Jurisdiction in this case is based on the Sherman Act, as diversity jurisdiction or other federal question jurisdiction does not exist. Dr. Robles has alleged that Drs. Goolsby and Kadum conspired with HHC in violation of the Sherman Anti-Trust Act to obtain a monopoly over the practice of obstetrics and gynecology in Bartow County.3 Plaintiff also claims that the hospital is an essential facility and that HHC has used or is attempting to use its monopoly power in the hospital services market to leverage itself into and control the obstetrics market in Bartow County. In addition, Plaintiff has included pendant state law claims for breach of contract, tortious interference with business and contract relationships and intentional infliction of emotional distress.


Rule 56(c) of the Federal Rules of Civil Procedure authorizes summary judgment when "there is no genuine issue as to any material fact and ... the moving party is entitled to a judgment as a matter of law." The moving party bears the heavy burden of demonstrating that no dispute as to any material fact exists. See Adickes v. S.H. Kress & Co., 398 U.S. 144, 90 S.Ct. 1598, 26 L.Ed.2d 142 (1970); Clark v. Coats & Clark, Inc., 929 F.2d 604 (11th Cir.1991). This burden is met by "pointing out to the District Court—that there is an absence of evidence to support an essential element of the nonmoving party's case." Celotex Corp. v. Catrett, 477 U.S. 317, 325, 106 S.Ct. 2548, 2554, 91 L.Ed.2d 265 (1986). This initial burden remains with the moving party even when the issue involved is one on which the non-movant will bear the burden of proof at trial. Russ v. International Paper Co., 943 F.2d 589, 592 (5th Cir.1991).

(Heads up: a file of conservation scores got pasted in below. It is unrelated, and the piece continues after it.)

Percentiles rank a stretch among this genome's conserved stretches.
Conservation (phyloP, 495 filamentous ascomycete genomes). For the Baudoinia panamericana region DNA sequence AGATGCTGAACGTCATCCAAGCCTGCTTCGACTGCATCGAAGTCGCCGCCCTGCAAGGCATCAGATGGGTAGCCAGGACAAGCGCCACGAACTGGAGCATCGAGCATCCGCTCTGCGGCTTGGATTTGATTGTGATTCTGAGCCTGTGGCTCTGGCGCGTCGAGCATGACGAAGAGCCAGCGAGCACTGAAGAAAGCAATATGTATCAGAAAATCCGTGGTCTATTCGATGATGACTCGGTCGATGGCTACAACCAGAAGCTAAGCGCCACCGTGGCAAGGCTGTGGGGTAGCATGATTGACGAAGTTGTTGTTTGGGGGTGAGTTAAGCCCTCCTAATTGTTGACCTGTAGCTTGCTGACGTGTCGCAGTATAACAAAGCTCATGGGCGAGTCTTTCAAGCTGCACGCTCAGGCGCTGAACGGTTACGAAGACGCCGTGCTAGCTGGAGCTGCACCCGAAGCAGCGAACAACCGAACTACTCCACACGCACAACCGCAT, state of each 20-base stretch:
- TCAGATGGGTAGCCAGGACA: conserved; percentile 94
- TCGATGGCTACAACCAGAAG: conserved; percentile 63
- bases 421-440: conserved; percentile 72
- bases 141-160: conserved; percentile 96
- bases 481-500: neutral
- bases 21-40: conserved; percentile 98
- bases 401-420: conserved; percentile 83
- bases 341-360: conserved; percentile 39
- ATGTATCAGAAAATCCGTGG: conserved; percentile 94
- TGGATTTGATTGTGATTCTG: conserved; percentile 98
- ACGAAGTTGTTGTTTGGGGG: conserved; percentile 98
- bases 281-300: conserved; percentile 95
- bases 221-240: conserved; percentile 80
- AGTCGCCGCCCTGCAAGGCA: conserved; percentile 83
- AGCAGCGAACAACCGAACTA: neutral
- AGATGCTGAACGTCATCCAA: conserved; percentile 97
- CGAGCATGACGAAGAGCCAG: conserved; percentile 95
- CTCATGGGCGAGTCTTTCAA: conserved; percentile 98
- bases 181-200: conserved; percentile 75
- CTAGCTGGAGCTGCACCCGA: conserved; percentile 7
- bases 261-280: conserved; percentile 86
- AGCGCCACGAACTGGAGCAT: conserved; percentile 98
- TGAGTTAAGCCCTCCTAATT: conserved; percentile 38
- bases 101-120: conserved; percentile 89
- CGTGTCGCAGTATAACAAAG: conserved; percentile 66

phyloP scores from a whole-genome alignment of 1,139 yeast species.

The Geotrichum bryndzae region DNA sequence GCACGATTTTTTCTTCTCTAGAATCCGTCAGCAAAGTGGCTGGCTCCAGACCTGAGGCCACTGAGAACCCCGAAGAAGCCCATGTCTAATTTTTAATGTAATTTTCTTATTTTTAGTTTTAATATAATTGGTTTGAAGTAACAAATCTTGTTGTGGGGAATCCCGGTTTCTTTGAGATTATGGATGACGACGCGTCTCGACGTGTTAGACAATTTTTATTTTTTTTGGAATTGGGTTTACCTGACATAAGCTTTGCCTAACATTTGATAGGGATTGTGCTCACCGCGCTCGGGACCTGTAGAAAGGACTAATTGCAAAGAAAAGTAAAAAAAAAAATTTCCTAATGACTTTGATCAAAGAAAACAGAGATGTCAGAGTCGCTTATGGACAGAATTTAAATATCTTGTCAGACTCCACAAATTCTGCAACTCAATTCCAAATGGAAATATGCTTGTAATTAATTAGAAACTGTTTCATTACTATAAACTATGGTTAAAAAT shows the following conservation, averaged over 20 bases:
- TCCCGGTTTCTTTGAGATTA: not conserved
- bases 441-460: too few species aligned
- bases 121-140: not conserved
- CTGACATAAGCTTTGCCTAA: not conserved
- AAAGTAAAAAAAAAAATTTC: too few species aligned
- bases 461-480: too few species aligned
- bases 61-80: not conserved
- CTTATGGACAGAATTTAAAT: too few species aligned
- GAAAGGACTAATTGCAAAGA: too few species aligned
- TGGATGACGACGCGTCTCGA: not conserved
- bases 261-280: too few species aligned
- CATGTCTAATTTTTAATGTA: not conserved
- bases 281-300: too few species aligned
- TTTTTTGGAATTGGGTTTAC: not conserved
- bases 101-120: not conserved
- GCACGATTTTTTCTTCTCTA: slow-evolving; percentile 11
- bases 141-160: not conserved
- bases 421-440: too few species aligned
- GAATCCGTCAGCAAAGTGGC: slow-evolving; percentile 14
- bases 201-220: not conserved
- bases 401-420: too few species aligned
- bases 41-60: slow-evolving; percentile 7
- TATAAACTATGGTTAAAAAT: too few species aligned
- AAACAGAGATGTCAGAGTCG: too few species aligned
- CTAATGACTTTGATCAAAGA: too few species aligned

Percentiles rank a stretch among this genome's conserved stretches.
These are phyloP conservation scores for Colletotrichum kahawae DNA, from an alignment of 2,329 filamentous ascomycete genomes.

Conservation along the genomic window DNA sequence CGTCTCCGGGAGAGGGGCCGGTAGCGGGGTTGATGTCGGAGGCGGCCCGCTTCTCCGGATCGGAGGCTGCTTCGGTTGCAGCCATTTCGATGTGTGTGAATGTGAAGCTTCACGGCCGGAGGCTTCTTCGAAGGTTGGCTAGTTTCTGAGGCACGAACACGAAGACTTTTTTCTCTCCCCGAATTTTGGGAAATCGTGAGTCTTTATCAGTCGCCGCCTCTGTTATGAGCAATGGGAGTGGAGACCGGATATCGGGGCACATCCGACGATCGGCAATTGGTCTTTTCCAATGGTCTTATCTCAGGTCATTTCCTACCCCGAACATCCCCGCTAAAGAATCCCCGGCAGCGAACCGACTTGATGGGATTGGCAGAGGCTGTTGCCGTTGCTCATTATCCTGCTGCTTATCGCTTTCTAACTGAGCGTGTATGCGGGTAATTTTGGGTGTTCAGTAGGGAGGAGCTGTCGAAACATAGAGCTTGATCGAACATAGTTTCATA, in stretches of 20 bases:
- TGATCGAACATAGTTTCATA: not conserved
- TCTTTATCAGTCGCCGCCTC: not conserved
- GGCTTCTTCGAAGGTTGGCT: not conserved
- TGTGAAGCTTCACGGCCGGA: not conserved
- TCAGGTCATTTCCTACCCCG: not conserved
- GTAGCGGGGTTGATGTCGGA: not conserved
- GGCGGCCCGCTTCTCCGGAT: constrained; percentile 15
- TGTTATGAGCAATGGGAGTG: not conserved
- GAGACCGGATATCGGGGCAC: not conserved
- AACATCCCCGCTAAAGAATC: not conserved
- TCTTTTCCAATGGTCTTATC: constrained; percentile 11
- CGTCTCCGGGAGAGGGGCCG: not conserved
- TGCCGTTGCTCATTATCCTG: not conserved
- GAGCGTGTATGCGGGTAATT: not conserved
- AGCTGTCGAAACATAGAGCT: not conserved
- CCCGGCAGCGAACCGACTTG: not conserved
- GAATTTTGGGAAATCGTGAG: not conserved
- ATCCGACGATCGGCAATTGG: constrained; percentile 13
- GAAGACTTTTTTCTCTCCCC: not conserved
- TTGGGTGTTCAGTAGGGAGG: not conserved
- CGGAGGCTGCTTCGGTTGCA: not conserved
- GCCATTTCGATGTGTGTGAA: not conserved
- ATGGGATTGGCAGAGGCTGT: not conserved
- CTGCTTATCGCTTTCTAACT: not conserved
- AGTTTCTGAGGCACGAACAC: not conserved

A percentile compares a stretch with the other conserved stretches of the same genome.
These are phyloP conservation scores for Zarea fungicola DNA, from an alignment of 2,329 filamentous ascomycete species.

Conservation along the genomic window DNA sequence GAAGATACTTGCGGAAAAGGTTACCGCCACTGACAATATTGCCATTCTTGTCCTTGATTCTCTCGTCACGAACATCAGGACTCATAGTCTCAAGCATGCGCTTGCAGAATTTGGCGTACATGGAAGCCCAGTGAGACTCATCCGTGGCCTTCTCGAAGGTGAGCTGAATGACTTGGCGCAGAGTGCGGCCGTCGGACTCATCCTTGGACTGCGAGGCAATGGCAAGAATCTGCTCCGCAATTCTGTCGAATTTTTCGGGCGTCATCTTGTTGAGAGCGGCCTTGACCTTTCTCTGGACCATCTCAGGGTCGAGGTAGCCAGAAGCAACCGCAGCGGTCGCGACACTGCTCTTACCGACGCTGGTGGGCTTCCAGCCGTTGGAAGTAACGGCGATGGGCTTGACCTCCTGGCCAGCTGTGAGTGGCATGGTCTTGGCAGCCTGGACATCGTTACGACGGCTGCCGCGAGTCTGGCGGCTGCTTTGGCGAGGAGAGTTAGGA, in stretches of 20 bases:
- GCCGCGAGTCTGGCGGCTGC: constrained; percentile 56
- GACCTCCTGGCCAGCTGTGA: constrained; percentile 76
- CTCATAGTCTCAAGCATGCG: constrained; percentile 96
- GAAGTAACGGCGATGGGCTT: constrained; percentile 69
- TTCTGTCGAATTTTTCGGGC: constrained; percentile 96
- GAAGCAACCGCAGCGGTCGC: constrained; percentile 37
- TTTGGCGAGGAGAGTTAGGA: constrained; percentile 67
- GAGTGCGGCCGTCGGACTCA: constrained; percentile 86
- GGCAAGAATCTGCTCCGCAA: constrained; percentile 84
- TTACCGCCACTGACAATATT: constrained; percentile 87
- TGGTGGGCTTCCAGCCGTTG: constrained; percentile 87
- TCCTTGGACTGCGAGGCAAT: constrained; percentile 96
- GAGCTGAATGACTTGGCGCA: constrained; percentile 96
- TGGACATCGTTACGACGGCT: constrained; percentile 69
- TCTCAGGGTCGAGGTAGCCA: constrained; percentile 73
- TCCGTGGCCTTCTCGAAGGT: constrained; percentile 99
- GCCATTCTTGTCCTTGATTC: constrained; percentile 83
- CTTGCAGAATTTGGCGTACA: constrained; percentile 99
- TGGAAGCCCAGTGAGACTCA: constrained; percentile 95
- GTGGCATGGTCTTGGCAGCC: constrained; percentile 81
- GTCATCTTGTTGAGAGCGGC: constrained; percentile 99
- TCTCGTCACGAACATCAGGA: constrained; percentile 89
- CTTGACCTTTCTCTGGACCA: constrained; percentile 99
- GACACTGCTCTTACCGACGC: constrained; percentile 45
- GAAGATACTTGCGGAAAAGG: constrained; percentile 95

Once the moving party has fulfilled its burden and shown that no factual issues exist which could warrant a trial, the burden shifts to the non-movant to come forward with specific facts showing that a genuine dispute still does exist. Matsushita Electric Indus. Co. v. Zenith Radio Corp., 475 U.S. 574, 586, 106 S.Ct. 1348, 1355, 89 L.Ed.2d 538 (1986); Clark v. Coats & Clark Inc., 929 F.2d 604 (11th Cir.1991). This burden shifts back to the non-moving party, however, only after the moving party meets its initial burden and shows that no factual issues remain for trial. Russ v. International Paper Co., 943 F.2d 589, 592 (5th Cir.1991). If the moving party does not meet its initial burden, the non-movant is not obligated to put forward additional evidence.

The District Court's duty is to view the evidence and all factual inferences in the light most favorable to the party opposing the motion. See Bradbury v. Wainwright, 718 F.2d 1538, 1543 (11th Cir. 1983). In deciding a motion for summary judgment, it is not the Court's function to decide issues of genuine material fact. Rather, the Court's function is to determine whether such an issue exists to be tried. See Anderson v. Liberty Lobby, Inc., 477 U.S. 242, 106 S.Ct....